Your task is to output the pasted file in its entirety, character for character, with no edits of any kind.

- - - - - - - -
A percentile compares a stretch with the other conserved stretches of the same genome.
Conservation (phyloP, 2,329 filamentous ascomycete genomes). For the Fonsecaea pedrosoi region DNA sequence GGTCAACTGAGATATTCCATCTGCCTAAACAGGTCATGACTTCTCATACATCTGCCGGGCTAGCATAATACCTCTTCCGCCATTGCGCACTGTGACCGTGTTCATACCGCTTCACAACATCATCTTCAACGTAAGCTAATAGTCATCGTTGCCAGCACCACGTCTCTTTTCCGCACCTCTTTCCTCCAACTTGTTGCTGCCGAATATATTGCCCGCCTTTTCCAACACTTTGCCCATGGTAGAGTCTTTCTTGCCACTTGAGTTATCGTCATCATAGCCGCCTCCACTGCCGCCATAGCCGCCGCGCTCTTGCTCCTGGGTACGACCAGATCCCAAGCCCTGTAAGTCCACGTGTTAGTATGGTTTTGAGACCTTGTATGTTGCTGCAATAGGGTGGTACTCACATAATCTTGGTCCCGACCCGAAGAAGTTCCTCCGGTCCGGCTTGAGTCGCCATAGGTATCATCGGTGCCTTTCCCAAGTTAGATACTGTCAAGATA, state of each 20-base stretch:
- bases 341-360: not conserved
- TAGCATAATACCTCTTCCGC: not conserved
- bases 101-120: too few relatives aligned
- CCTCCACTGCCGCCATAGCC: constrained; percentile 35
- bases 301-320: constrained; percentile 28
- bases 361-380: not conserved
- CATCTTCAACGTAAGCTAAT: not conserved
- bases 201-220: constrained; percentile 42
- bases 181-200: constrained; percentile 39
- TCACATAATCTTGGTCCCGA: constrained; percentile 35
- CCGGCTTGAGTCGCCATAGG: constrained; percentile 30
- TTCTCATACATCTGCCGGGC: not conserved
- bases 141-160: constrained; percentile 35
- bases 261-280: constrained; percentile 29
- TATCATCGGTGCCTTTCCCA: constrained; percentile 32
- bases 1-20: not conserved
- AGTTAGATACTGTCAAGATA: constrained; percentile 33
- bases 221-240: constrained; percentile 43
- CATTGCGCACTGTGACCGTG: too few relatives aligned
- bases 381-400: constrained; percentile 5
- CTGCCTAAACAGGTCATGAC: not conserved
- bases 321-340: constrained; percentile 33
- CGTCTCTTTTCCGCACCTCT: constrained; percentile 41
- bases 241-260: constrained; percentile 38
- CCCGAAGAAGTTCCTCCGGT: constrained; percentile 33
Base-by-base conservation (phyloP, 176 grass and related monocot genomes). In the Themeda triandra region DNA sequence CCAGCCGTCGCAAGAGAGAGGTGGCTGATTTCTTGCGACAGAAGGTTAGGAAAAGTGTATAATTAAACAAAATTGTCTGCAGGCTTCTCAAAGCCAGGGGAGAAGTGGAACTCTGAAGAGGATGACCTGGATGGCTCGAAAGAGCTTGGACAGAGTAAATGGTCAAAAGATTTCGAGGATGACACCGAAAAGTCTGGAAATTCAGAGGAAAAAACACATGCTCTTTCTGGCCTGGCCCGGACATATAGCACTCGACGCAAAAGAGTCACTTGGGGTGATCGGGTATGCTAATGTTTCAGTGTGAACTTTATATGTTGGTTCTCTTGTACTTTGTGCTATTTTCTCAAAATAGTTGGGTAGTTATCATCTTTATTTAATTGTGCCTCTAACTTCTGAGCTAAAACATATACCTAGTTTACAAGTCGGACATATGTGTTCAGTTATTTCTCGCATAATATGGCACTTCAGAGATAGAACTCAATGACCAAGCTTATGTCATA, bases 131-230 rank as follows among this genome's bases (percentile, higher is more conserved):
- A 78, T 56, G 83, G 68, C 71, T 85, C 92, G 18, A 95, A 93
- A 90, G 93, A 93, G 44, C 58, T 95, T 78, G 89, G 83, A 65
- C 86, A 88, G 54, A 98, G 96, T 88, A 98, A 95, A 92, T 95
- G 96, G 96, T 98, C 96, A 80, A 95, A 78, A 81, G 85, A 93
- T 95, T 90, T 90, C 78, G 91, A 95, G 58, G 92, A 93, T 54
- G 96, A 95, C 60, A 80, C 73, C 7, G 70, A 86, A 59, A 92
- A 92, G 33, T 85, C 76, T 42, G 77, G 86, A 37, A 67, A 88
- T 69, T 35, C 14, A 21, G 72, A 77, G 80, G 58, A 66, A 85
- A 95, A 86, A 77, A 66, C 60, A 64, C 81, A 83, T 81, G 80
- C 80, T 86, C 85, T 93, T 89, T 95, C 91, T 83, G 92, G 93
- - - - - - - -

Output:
A percentile compares a stretch with the other conserved stretches of the same genome.
Conservation (phyloP, 2,329 filamentous ascomycete genomes). For the Fonsecaea pedrosoi region DNA sequence GGTCAACTGAGATATTCCATCTGCCTAAACAGGTCATGACTTCTCATACATCTGCCGGGCTAGCATAATACCTCTTCCGCCATTGCGCACTGTGACCGTGTTCATACCGCTTCACAACATCATCTTCAACGTAAGCTAATAGTCATCGTTGCCAGCACCACGTCTCTTTTCCGCACCTCTTTCCTCCAACTTGTTGCTGCCGAATATATTGCCCGCCTTTTCCAACACTTTGCCCATGGTAGAGTCTTTCTTGCCACTTGAGTTATCGTCATCATAGCCGCCTCCACTGCCGCCATAGCCGCCGCGCTCTTGCTCCTGGGTACGACCAGATCCCAAGCCCTGTAAGTCCACGTGTTAGTATGGTTTTGAGACCTTGTATGTTGCTGCAATAGGGTGGTACTCACATAATCTTGGTCCCGACCCGAAGAAGTTCCTCCGGTCCGGCTTGAGTCGCCATAGGTATCATCGGTGCCTTTCCCAAGTTAGATACTGTCAAGATA, state of each 20-base stretch:
- bases 341-360: not conserved
- TAGCATAATACCTCTTCCGC: not conserved
- bases 101-120: too few relatives aligned
- CCTCCACTGCCGCCATAGCC: constrained; percentile 35
- bases 301-320: constrained; percentile 28
- bases 361-380: not conserved
- CATCTTCAACGTAAGCTAAT: not conserved
- bases 201-220: constrained; percentile 42
- bases 181-200: constrained; percentile 39
- TCACATAATCTTGGTCCCGA: constrained; percentile 35
- CCGGCTTGAGTCGCCATAGG: constrained; percentile 30
- TTCTCATACATCTGCCGGGC: not conserved
- bases 141-160: constrained; percentile 35
- bases 261-280: constrained; percentile 29
- TATCATCGGTGCCTTTCCCA: constrained; percentile 32
- bases 1-20: not conserved
- AGTTAGATACTGTCAAGATA: constrained; percentile 33
- bases 221-240: constrained; percentile 43
- CATTGCGCACTGTGACCGTG: too few relatives aligned
- bases 381-400: constrained; percentile 5
- CTGCCTAAACAGGTCATGAC: not conserved
- bases 321-340: constrained; percentile 33
- CGTCTCTTTTCCGCACCTCT: constrained; percentile 41
- bases 241-260: constrained; percentile 38
- CCCGAAGAAGTTCCTCCGGT: constrained; percentile 33
Base-by-base conservation (phyloP, 176 grass and related monocot genomes). In the Themeda triandra region DNA sequence CCAGCCGTCGCAAGAGAGAGGTGGCTGATTTCTTGCGACAGAAGGTTAGGAAAAGTGTATAATTAAACAAAATTGTCTGCAGGCTTCTCAAAGCCAGGGGAGAAGTGGAACTCTGAAGAGGATGACCTGGATGGCTCGAAAGAGCTTGGACAGAGTAAATGGTCAAAAGATTTCGAGGATGACACCGAAAAGTCTGGAAATTCAGAGGAAAAAACACATGCTCTTTCTGGCCTGGCCCGGACATATAGCACTCGACGCAAAAGAGTCACTTGGGGTGATCGGGTATGCTAATGTTTCAGTGTGAACTTTATATGTTGGTTCTCTTGTACTTTGTGCTATTTTCTCAAAATAGTTGGGTAGTTATCATCTTTATTTAATTGTGCCTCTAACTTCTGAGCTAAAACATATACCTAGTTTACAAGTCGGACATATGTGTTCAGTTATTTCTCGCATAATATGGCACTTCAGAGATAGAACTCAATGACCAAGCTTATGTCATA, bases 131-230 rank as follows among this genome's bases (percentile, higher is more conserved):
- A 78, T 56, G 83, G 68, C 71, T 85, C 92, G 18, A 95, A 93
- A 90, G 93, A 93, G 44, C 58, T 95, T 78, G 89, G 83, A 65
- C 86, A 88, G 54, A 98, G 96, T 88, A 98, A 95, A 92, T 95
- G 96, G 96, T 98, C 96, A 80, A 95, A 78, A 81, G 85, A 93
- T 95, T 90, T 90, C 78, G 91, A 95, G 58, G 92, A 93, T 54
- G 96, A 95, C 60, A 80, C 73, C 7, G 70, A 86, A 59, A 92
- A 92, G 33, T 85, C 76, T 42, G 77, G 86, A 37, A 67, A 88
- T 69, T 35, C 14, A 21, G 72, A 77, G 80, G 58, A 66, A 85
- A 95, A 86, A 77, A 66, C 60, A 64, C 81, A 83, T 81, G 80
- C 80, T 86, C 85, T 93, T 89, T 95, C 91, T 83, G 92, G 93